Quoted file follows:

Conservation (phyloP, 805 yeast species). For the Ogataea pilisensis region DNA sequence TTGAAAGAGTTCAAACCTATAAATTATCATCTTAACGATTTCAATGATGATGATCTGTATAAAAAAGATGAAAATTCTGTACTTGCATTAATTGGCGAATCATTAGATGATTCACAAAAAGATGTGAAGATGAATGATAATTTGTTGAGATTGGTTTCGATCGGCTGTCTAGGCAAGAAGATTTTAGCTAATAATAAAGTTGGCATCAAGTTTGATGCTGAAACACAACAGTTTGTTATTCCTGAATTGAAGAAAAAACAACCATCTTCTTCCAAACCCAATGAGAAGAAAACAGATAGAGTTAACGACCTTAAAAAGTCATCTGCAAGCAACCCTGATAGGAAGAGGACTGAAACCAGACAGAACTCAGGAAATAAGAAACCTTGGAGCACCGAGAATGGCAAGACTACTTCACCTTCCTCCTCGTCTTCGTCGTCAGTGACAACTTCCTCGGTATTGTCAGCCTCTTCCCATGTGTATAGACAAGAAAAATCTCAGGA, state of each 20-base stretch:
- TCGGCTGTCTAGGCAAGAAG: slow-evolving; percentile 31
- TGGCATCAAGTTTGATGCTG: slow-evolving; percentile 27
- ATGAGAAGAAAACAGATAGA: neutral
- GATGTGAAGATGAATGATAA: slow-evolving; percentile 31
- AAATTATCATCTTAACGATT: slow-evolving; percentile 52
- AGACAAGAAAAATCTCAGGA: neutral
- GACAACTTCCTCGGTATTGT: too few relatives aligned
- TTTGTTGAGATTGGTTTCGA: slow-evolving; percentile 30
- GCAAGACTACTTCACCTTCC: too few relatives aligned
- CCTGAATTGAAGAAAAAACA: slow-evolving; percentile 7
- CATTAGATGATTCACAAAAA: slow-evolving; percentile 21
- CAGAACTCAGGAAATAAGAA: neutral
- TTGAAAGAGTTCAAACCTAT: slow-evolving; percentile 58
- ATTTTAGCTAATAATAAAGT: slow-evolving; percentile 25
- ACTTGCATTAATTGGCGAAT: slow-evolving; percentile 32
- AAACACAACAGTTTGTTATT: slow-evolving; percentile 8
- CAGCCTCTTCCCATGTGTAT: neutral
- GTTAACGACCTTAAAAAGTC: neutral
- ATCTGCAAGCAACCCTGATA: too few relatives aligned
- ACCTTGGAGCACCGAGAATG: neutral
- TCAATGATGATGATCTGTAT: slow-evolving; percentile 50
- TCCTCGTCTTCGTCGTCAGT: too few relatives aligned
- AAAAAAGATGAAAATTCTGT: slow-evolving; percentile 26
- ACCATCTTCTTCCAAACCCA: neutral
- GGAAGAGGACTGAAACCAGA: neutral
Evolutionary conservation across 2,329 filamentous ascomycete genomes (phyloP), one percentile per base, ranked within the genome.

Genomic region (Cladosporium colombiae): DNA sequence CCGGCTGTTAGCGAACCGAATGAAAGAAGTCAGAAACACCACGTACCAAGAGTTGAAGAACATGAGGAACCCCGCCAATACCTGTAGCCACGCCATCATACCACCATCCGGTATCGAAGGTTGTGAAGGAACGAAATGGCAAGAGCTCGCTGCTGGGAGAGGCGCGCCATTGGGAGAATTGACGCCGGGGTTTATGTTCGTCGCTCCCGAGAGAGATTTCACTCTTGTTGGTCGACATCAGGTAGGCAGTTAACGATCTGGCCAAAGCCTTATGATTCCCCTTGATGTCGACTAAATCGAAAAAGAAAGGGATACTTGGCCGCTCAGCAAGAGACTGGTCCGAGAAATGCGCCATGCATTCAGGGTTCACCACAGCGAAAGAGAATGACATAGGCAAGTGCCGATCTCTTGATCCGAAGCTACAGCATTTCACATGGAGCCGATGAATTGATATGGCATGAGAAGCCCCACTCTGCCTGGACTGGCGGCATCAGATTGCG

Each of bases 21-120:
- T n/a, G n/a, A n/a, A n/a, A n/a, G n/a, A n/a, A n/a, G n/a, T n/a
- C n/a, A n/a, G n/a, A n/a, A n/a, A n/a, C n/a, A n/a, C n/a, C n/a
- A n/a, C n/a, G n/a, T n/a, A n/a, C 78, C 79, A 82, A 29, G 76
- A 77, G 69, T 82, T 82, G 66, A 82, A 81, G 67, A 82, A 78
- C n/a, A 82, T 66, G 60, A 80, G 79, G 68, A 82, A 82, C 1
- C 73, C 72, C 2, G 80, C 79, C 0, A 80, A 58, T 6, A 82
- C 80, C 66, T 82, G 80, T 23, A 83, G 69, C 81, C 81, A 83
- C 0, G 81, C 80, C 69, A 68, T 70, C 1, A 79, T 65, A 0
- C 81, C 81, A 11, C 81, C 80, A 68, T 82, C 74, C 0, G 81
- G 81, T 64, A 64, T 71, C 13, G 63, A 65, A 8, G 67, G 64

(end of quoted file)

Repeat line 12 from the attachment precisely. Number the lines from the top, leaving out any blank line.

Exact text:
- CATTAGATGATTCACAAAAA: slow-evolving; percentile 21